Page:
There are about 66,000 US military personal at present in the country. Early next year that figure will drop to 34,000. The number of international troops that will remain after 2014 is still to be determined.
Former Senator Chuck Hagel has been confirmed by the US Senate as the new Pentagon chief, after four Republicans joined Democrats to approve his nomination.
The former Republican Nebraska senator was confirmed by 58-41.
Chuck Hagel will replace outgoing Defense Secretary Leon Panetta, who was confirmed by 100-0 in June 2011.
Two weeks ago, Republicans delayed a vote, questioning Chuck Hagel’s past positions on Israel and Iran, and his qualifications for the post.
But they dropped the filibuster stalling tactic, the first time it has ever been used to delay confirmation of a defense secretary, after a week-long recess.
President Barack Obama’s Democratic Party holds a 55-45 edge in the chamber, and Chuck Hagel ultimately only needed 51 votes to be confirmed.
Republican Senators Thad Cochran, Rand Paul, Richard Shelby and Mike Johanns voted in favor of Chuck Hagel’s appointment.
After the acrimonious nomination fight, President Barack Obama said he was pleased there had been at least some bipartisan support for Chuck Hagel.
“I am grateful to Chuck for reminding us that when it comes to our national defence, we are not Democrats or Republicans. We are Americans, and our greatest responsibility is the security of the American people,” said Barack Obama.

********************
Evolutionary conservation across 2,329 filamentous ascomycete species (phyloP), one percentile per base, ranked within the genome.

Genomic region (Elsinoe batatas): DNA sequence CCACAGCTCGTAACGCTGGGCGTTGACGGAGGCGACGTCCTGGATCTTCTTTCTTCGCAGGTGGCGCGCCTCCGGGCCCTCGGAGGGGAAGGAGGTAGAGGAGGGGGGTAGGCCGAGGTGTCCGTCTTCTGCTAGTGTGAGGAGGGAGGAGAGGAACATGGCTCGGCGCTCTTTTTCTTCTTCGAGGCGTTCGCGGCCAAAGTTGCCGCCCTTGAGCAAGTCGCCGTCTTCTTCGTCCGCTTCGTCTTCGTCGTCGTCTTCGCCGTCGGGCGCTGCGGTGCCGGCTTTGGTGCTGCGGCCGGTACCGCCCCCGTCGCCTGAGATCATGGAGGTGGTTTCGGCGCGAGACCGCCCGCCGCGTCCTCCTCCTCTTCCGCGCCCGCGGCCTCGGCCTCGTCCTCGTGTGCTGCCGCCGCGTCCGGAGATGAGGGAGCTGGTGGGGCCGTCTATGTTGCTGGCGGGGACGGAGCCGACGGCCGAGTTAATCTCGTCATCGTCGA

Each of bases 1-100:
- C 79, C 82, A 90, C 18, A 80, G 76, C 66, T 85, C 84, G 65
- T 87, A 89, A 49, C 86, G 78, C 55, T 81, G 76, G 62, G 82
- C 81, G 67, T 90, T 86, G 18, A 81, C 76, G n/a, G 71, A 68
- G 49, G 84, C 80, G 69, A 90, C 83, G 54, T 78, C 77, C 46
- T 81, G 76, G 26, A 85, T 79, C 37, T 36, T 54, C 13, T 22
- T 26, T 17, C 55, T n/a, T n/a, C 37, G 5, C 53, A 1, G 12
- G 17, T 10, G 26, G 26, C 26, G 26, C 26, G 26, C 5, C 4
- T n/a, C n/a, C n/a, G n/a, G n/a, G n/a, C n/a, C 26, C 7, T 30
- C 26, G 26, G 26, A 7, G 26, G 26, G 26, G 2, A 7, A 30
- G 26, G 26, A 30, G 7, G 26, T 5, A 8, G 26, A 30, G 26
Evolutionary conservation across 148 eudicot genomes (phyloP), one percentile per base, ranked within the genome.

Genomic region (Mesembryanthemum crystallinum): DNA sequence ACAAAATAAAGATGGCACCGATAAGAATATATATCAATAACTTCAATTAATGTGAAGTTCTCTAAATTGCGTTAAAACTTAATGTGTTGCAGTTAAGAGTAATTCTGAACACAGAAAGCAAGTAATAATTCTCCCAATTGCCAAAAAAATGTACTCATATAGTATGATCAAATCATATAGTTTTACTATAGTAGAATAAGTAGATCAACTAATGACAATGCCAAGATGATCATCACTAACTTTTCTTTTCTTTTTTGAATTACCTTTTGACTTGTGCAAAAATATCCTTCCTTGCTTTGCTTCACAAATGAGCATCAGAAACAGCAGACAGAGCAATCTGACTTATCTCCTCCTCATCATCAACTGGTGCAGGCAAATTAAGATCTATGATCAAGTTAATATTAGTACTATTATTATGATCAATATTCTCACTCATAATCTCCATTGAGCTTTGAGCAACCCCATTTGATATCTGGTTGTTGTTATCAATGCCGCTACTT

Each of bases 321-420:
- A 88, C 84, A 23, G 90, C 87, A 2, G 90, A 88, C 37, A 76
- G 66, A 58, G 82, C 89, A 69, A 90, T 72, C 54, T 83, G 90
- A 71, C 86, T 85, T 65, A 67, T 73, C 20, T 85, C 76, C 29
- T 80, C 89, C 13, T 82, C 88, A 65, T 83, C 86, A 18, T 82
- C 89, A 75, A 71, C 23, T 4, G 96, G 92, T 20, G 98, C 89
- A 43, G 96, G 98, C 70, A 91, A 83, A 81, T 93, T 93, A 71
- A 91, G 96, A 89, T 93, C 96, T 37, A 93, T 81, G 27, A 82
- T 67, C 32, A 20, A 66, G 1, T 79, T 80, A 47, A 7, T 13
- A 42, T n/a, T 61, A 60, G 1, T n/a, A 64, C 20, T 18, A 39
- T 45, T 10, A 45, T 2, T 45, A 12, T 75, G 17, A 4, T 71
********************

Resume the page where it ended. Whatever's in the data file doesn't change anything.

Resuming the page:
Earlier on Tuesday, Chuck Hagel, a decorated Vietnam veteran, passed a crucial procedural vote that needed the support of 60 senators.
Former Senator Chuck Hagel has been confirmed by the US Senate as the new Pentagon chief
Among the sticking points in Chuck Hagel’s nomination process was a remark he made in a 2008 book that the “Jewish lobby” intimidated decision-makers on Capitol Hill.
Republican senators also said they feared the 66-year-old Chuck Hagel would be too lax on Iran.
During his time as a senator, Chuck Hagel angered Republican party leaders when he pilloried former President George W Bush’s handling of the Iraq war.
Ted Cruz, an outspoken conservative first-term senator from Texas, recently suggested without evidence that Chuck Hagel had accepted payments from North Korea.
During his confirmation hearing in January, Chuck Hagel sought to reassure the Senate armed services committee that he was “fully committed” to preventing Iran from obtaining a nuclear weapon.
He also apologized for the “Jewish lobby” comment, saying he could not be defined by any single quote.
Chuck Hagel’s Democratic Party supporters produced other remarks and evidence they said showed he would stick to existing US policy on Israel and Iran.
The White House had warned of great risks in leaving the Pentagon without a leader at a time of budget challenges and while the US has troops in Afghanistan.
Senate Democrats blasted their colleagues for the blocking tactics, but some Republicans protested that they needed more time to weigh the nomination.
Others, including several senior Republicans on the armed services committee, said outright that they would not back Chuck Hagel.
President Barack Obama is to pick maverick former Republican Senator Chuck Hagel as defence secretary later, amid a political backlash over the nomination.